2. Learn what the words "socialize" and "socialization" mean, and use the one you really mean instead of mixing them up the way you do now. Socializing means hanging out with other people for fun. Socialization means having acquired the skills necessary to do so successfully and pleasantly. If you're talking to me and my kids, that means that we do in fact go outside now and then to visit the other human beings on the planet, and you can safely assume that we've got a decent grasp of both concepts.

3. Quit interrupting my kid at her dance lesson, scout meeting, choir practice, baseball game, art class, field trip, park day, music class, 4H club, or soccer lesson to ask her if as a homeschooler she ever gets to socialize.

4. Don't assume that every homeschooler you meet is homeschooling for the same reasons and in the same way as that one homeschooler you know.

5. If that homeschooler you know is actually someone you saw on TV, either on the news or on a "reality" show, the above goes double.

7. We don't look horrified and start quizzing your kids when we hear they're in public school. Please stop drilling our children like potential oil fields to see if we're doing what you consider an adequate job of homeschooling.

10. We didn't go through all the reading, learning, thinking, weighing of options, experimenting, and worrying that goes into homeschooling just to annoy you. Really. This was a deeply personal decision, tailored to the specifics of our family. Stop taking the bare fact of our being homeschoolers as either an affront or a judgment about your own educational decisions.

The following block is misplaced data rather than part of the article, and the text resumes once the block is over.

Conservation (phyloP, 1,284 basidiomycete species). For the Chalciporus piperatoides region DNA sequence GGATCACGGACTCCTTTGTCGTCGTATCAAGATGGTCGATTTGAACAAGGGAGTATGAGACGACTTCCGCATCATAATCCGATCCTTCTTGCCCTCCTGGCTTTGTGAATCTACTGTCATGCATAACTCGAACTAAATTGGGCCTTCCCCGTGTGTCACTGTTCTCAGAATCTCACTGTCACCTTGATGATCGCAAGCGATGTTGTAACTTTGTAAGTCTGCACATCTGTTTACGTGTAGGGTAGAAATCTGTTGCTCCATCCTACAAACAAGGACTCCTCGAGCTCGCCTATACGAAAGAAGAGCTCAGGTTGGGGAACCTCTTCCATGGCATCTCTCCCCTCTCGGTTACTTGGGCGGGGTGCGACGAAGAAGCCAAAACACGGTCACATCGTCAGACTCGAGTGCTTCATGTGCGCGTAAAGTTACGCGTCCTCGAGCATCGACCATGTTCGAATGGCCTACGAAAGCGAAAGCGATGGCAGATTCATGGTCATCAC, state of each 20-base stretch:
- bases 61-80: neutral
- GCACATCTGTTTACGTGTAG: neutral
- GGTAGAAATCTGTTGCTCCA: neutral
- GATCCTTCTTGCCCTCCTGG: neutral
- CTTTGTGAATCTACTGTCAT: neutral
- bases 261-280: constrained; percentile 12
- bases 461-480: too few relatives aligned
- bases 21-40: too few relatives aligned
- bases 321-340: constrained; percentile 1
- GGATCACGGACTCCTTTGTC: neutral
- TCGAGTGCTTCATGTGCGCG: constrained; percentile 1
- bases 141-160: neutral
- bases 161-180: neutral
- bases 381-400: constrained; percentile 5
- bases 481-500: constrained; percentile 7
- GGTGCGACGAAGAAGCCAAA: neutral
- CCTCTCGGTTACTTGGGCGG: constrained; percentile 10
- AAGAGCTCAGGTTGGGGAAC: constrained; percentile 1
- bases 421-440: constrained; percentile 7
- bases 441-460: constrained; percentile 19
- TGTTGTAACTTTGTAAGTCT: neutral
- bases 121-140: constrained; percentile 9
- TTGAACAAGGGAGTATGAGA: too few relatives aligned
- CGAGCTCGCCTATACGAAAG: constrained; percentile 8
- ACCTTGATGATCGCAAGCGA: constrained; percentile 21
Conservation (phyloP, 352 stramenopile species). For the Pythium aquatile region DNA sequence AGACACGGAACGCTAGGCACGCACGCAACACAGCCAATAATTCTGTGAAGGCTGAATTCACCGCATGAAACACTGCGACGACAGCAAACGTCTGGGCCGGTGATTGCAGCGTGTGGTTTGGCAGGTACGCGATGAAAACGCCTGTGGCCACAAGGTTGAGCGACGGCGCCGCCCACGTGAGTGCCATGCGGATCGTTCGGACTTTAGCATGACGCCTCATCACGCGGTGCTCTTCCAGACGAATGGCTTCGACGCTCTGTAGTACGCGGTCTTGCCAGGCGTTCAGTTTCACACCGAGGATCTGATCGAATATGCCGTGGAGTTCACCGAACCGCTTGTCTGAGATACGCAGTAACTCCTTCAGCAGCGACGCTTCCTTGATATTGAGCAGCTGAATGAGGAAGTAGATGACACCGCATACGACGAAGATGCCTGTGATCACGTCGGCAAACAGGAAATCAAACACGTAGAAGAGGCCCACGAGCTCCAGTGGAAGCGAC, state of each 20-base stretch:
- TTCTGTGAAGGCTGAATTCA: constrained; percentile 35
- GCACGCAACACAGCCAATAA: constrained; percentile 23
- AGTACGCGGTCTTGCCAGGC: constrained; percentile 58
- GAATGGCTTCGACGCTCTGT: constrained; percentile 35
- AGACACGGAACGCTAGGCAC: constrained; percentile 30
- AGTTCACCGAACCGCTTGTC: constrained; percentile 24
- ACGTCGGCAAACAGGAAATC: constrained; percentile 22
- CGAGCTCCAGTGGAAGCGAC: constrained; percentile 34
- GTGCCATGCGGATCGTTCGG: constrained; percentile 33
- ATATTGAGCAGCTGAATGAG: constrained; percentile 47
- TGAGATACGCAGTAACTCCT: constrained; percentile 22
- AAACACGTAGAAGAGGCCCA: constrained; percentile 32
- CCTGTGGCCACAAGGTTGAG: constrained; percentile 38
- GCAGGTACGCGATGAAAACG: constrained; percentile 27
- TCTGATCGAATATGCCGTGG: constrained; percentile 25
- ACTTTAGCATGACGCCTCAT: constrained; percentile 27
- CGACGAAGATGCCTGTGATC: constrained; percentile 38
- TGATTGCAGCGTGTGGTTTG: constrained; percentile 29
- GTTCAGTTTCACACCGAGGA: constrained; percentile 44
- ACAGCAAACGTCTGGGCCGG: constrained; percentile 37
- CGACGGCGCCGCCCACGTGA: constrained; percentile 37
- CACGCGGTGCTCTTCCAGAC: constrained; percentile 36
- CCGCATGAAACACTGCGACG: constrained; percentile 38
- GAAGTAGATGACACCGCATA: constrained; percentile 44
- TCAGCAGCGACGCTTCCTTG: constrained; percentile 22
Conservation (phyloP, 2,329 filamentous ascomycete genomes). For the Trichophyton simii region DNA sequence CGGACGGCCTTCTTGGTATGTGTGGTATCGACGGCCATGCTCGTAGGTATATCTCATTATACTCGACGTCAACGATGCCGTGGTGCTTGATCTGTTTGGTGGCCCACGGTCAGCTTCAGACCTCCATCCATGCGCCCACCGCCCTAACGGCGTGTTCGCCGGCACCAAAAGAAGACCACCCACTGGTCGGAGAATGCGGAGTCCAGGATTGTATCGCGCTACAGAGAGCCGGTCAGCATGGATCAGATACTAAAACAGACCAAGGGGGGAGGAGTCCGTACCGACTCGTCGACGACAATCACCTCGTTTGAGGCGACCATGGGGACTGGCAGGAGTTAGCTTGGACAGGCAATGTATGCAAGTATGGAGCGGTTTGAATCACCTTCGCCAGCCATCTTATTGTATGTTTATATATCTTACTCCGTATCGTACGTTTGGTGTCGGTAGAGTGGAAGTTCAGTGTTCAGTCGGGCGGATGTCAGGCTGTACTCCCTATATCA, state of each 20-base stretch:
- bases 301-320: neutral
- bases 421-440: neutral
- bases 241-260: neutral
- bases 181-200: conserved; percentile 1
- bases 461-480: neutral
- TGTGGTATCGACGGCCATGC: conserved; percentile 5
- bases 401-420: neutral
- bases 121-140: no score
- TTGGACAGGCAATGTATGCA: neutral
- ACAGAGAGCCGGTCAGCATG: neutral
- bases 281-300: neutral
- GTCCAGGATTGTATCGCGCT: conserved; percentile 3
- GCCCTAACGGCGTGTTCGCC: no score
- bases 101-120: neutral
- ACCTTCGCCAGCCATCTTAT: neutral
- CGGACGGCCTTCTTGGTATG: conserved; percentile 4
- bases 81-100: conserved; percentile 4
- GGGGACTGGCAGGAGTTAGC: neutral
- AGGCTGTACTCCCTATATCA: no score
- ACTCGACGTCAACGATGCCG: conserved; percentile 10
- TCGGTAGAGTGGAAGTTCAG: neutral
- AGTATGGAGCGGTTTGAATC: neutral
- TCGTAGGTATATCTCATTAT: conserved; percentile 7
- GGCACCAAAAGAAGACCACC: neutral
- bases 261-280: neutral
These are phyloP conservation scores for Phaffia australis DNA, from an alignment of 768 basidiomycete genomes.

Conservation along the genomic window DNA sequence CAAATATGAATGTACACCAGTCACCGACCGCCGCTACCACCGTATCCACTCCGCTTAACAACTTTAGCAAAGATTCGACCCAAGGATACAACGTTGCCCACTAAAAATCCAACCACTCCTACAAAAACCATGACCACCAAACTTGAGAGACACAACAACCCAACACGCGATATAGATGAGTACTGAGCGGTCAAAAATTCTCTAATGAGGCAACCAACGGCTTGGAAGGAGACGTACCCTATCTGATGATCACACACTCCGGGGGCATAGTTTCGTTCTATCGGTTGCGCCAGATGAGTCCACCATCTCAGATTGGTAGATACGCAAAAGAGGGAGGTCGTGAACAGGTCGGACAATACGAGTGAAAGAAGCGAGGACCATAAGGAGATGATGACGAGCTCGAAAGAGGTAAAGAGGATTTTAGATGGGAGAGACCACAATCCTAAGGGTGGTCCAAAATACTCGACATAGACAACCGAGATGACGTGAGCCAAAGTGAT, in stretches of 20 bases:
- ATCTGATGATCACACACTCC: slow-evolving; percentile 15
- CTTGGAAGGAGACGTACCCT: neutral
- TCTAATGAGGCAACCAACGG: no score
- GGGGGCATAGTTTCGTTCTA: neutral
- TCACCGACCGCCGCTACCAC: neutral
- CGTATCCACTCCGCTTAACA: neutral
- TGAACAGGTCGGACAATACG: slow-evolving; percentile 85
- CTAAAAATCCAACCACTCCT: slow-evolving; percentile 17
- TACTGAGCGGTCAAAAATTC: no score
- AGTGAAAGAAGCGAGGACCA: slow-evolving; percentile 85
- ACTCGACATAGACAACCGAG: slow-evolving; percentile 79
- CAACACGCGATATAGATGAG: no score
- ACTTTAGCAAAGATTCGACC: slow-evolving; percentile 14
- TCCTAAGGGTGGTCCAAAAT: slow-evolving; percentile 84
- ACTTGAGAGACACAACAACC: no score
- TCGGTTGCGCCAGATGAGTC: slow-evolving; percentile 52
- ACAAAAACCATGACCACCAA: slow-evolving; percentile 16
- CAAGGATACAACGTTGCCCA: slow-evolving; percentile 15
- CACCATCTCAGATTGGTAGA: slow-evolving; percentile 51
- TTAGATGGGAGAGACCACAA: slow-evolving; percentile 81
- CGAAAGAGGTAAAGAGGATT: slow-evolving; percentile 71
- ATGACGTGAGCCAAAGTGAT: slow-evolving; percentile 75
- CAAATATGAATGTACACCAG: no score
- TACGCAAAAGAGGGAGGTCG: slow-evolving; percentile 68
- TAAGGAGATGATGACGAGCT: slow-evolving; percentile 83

12. If my kid's only six and you ask me with a straight face how I can possibly teach him what he'd learn in school, please understand that you're calling me an idiot. Don't act shocked if I decide to respond in kind.

16. Don't ask my kid if she wouldn't rather go to school unless you don't mind if I ask your kid if he wouldn't rather stay home and get some sleep now and then.

17. Stop saying, "Oh, I could never homeschool!" Even if you think it's some kind of compliment, it sounds more like you're horrified. One of these days, I won't bother disagreeing with you any more.

19. Stop asking about how hard it must be to be my child's teacher as well as her parent. I don't see much difference between bossing my kid around academically and bossing him around the way I do about everything else.

20. Stop saying that my kid is shy, outgoing, aggressive, anxious, quiet, boisterous, argumentative, pouty, fidgety, chatty, whiny, or loud because he's homeschooled. It's not fair that all the kids who go to school can be as annoying as they want to without being branded as representative of anything but childhood.

23. Quit assuming that I must be some kind of saint because I homeschool my kids.

24. Stop talking about all the great childhood memories my kids won't get because they don't go to school, unless you want me to start asking about all the not-so-great childhood memories you have because you went to school.